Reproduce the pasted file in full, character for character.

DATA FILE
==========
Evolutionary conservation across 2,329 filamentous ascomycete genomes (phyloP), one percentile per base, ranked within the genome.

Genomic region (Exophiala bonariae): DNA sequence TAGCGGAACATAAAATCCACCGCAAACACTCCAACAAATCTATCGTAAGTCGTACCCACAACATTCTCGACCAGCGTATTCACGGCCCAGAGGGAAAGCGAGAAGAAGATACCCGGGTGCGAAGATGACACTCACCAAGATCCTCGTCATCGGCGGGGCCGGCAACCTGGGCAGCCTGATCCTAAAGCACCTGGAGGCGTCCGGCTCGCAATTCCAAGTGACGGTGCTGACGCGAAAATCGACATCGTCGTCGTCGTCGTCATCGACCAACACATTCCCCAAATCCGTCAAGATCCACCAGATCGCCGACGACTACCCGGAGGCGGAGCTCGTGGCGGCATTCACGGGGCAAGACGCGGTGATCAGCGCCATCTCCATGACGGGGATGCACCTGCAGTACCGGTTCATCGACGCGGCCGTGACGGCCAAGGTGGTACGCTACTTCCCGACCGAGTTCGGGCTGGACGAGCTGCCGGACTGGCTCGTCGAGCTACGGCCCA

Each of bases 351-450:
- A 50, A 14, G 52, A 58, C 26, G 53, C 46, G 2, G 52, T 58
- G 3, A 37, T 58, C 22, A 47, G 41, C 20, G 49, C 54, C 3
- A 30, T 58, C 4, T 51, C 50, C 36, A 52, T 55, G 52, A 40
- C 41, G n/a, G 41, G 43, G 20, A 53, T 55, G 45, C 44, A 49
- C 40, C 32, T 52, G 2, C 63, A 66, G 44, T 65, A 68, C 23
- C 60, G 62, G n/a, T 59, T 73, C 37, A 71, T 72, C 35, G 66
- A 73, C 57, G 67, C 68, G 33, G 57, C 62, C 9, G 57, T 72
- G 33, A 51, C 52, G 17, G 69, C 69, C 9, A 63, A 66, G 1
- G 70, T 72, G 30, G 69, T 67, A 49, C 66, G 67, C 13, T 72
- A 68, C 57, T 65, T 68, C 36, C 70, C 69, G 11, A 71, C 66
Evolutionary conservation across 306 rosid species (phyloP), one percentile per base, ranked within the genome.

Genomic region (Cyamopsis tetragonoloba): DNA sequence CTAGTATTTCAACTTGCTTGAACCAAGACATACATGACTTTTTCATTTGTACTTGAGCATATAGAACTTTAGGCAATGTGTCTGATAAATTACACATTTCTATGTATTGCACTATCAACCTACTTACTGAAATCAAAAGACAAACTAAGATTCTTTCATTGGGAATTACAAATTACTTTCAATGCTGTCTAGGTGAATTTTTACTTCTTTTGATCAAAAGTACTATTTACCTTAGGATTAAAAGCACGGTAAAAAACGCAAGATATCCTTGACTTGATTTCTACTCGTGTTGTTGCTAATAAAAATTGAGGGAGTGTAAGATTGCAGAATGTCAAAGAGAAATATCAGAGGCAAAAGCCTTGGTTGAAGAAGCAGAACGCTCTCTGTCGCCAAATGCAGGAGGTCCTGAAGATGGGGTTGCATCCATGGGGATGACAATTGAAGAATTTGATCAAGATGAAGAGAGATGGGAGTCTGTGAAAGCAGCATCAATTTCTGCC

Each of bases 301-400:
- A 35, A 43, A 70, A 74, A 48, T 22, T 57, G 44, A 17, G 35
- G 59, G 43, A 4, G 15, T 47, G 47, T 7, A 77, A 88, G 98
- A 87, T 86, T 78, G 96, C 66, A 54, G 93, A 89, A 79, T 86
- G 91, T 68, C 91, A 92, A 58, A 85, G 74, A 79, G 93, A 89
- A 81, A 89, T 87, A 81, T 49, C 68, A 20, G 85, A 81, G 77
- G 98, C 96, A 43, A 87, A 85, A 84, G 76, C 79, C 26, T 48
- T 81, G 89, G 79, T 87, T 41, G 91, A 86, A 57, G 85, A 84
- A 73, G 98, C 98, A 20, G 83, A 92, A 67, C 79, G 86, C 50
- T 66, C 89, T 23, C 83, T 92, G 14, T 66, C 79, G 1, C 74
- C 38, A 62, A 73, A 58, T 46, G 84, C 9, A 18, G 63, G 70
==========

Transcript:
Evolutionary conservation across 2,329 filamentous ascomycete genomes (phyloP), one percentile per base, ranked within the genome.

Genomic region (Exophiala bonariae): DNA sequence TAGCGGAACATAAAATCCACCGCAAACACTCCAACAAATCTATCGTAAGTCGTACCCACAACATTCTCGACCAGCGTATTCACGGCCCAGAGGGAAAGCGAGAAGAAGATACCCGGGTGCGAAGATGACACTCACCAAGATCCTCGTCATCGGCGGGGCCGGCAACCTGGGCAGCCTGATCCTAAAGCACCTGGAGGCGTCCGGCTCGCAATTCCAAGTGACGGTGCTGACGCGAAAATCGACATCGTCGTCGTCGTCGTCATCGACCAACACATTCCCCAAATCCGTCAAGATCCACCAGATCGCCGACGACTACCCGGAGGCGGAGCTCGTGGCGGCATTCACGGGGCAAGACGCGGTGATCAGCGCCATCTCCATGACGGGGATGCACCTGCAGTACCGGTTCATCGACGCGGCCGTGACGGCCAAGGTGGTACGCTACTTCCCGACCGAGTTCGGGCTGGACGAGCTGCCGGACTGGCTCGTCGAGCTACGGCCCA

Each of bases 351-450:
- A 50, A 14, G 52, A 58, C 26, G 53, C 46, G 2, G 52, T 58
- G 3, A 37, T 58, C 22, A 47, G 41, C 20, G 49, C 54, C 3
- A 30, T 58, C 4, T 51, C 50, C 36, A 52, T 55, G 52, A 40
- C 41, G n/a, G 41, G 43, G 20, A 53, T 55, G 45, C 44, A 49
- C 40, C 32, T 52, G 2, C 63, A 66, G 44, T 65, A 68, C 23
- C 60, G 62, G n/a, T 59, T 73, C 37, A 71, T 72, C 35, G 66
- A 73, C 57, G 67, C 68, G 33, G 57, C 62, C 9, G 57, T 72
- G 33, A 51, C 52, G 17, G 69, C 69, C 9, A 63, A 66, G 1
- G 70, T 72, G 30, G 69, T 67, A 49, C 66, G 67, C 13, T 72
- A 68, C 57, T 65, T 68, C 36, C 70, C 69, G 11, A 71, C 66
Evolutionary conservation across 306 rosid species (phyloP), one percentile per base, ranked within the genome.

Genomic region (Cyamopsis tetragonoloba): DNA sequence CTAGTATTTCAACTTGCTTGAACCAAGACATACATGACTTTTTCATTTGTACTTGAGCATATAGAACTTTAGGCAATGTGTCTGATAAATTACACATTTCTATGTATTGCACTATCAACCTACTTACTGAAATCAAAAGACAAACTAAGATTCTTTCATTGGGAATTACAAATTACTTTCAATGCTGTCTAGGTGAATTTTTACTTCTTTTGATCAAAAGTACTATTTACCTTAGGATTAAAAGCACGGTAAAAAACGCAAGATATCCTTGACTTGATTTCTACTCGTGTTGTTGCTAATAAAAATTGAGGGAGTGTAAGATTGCAGAATGTCAAAGAGAAATATCAGAGGCAAAAGCCTTGGTTGAAGAAGCAGAACGCTCTCTGTCGCCAAATGCAGGAGGTCCTGAAGATGGGGTTGCATCCATGGGGATGACAATTGAAGAATTTGATCAAGATGAAGAGAGATGGGAGTCTGTGAAAGCAGCATCAATTTCTGCC

Each of bases 301-400:
- A 35, A 43, A 70, A 74, A 48, T 22, T 57, G 44, A 17, G 35
- G 59, G 43, A 4, G 15, T 47, G 47, T 7, A 77, A 88, G 98
- A 87, T 86, T 78, G 96, C 66, A 54, G 93, A 89, A 79, T 86
- G 91, T 68, C 91, A 92, A 58, A 85, G 74, A 79, G 93, A 89
- A 81, A 89, T 87, A 81, T 49, C 68, A 20, G 85, A 81, G 77
- G 98, C 96, A 43, A 87, A 85, A 84, G 76, C 79, C 26, T 48
- T 81, G 89, G 79, T 87, T 41, G 91, A 86, A 57, G 85, A 84
- A 73, G 98, C 98, A 20, G 83, A 92, A 67, C 79, G 86, C 50
- T 66, C 89, T 23, C 83, T 92, G 14, T 66, C 79, G 1, C 74
- C 38, A 62, A 73, A 58, T 46, G 84, C 9, A 18, G 63, G 70